Ottawa City Hall always participates in Doors Open. The property includes a provincial courthouse, but the city's operations are run out of the modern wing and this building, called the Heritage Building. Constructed from 1874-75, it started its life as the Ottawa Normal School, a teacher college, and is in the late Victorian style. Numerous offices are inside, including the mayor's office. This view looks from the southwest on Elgin, with the Canadian Human Rights Monument in the foreground. The area you see in front of the building has been designated Nelson Mandela Square.
These days, the first floor hosts the Ottawa Sports Hall Of Fame in the area beyond the lobby entrance, with a wealth of photographs of local athletes down through time adorning the walls, and display cases with athletic gear from various sports.
Heading upstairs, the path led to the exterior reception area outside the mayor's office and an adjoining conference room. This seal of the city, done in a three dimensional way, is mounted on the brick.
Inside the conference room, I photographed this set of flags- Canada, Ontario, Ottawa, and the flag for the Franco-Ontarian community.
The city of Ottawa has over time amassed a sizeable collection of art, much of it in the Ottawa Art Gallery (I will have to take you into its new quarters at some point down the line), but some of it dispersed in city offices like this one. Part of that collection comes from the Firestone family, who were particularly drawn to the works of the Group of Seven and willed their art to the city. This painting here in the conference room is one of those. Lawren Harris painted Algoma Country in 1923, an oil painting of the area in northern Ontario north of Sault St. Marie.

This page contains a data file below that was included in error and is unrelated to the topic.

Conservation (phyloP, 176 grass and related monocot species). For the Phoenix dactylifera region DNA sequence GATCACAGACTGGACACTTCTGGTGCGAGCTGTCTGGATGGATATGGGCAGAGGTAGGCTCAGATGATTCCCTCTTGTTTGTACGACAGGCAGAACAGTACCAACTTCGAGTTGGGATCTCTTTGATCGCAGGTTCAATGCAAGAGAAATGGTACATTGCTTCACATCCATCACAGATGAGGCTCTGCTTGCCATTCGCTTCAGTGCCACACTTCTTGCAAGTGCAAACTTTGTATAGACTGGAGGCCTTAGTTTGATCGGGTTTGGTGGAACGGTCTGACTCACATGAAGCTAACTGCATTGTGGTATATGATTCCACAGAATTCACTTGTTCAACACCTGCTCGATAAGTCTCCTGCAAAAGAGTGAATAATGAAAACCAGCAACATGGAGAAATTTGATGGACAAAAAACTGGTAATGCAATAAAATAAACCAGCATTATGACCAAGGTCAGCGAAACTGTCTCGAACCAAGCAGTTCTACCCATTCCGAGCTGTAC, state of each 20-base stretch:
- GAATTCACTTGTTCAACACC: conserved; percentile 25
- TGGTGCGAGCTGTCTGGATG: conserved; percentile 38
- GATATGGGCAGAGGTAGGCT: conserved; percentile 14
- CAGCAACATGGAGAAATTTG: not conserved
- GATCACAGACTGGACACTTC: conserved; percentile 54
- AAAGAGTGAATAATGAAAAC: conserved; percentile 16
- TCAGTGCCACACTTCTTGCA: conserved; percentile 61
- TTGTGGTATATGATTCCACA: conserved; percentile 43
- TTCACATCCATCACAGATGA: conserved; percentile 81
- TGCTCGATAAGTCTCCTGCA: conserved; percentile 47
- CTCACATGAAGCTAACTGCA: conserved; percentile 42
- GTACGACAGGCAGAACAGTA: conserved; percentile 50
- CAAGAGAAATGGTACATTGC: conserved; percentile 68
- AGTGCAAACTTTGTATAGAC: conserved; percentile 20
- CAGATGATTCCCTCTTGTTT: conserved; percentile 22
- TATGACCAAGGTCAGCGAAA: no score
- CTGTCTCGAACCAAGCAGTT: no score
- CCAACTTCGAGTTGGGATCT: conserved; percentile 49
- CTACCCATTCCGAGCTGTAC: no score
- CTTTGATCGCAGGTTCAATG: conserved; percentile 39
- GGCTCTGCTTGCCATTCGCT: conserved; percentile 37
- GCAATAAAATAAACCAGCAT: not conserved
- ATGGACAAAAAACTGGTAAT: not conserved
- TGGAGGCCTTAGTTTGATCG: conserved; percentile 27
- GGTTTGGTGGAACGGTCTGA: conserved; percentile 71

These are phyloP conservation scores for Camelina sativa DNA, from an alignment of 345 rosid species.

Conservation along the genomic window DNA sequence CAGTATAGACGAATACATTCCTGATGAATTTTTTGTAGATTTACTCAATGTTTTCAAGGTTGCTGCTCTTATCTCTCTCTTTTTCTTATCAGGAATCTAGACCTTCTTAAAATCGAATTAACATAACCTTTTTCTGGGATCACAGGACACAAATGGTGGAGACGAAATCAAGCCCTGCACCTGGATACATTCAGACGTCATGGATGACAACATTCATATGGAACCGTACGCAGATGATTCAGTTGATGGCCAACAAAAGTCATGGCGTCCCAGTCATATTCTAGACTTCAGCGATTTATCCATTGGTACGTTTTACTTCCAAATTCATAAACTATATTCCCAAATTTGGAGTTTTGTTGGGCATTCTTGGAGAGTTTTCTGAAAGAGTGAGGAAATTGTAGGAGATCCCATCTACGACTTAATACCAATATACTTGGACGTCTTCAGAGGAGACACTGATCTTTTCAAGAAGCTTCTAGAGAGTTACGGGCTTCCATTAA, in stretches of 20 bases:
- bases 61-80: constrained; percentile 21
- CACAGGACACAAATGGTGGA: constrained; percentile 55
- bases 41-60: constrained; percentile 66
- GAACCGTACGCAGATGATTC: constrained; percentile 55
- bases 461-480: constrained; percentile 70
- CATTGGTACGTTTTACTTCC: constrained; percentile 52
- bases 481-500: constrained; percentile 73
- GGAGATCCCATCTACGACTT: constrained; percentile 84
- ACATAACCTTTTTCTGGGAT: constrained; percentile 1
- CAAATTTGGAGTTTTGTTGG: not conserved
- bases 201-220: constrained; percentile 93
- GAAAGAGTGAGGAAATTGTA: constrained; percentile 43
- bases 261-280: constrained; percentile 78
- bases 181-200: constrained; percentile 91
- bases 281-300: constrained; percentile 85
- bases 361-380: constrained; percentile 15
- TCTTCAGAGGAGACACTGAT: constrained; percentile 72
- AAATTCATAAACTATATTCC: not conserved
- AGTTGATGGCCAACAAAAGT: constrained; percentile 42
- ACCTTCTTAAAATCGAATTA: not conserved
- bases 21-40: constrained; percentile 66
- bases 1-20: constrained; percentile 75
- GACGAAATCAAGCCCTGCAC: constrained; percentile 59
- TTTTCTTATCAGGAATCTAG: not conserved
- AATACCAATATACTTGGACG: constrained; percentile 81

Here we have another Group of Seven oil painting, this one in the mayor's office, also from the Firestone collection. A.Y. Jackson painted Autumn, Muskoka #2 in 1937.
Another item here in the mayor's office was this map, showing how big the city actually is- the cities of Calgary, Edmonton, Toronto, Montreal, and Vancouver combined still come up short in total land area compared to Ottawa. Mind you, much of Ottawa is technically rural, with eight hundred thousand people mostly in the city sectors, surrounded by greenbelt and farmland to the edges of the former region of Ottawa-Carleton, a legacy of amalgamation.
Here we have the mayor's desk, with views out onto Elgin Street. A comfortable spot to work from. Our mayor, Jim Watson, is an affable fellow, running for re-election in October, with no serious competion in the field.
One of the bookshelves has a series of photographs of people (and one panda) the mayor has greeted over the years. There's more than what you see here, but I photographed one section. They include musicians like Bono, Paul McCartney, and Paul Anka, and world figures like President Obama and the Duchess of Cambridge. Good lord, I miss Obama.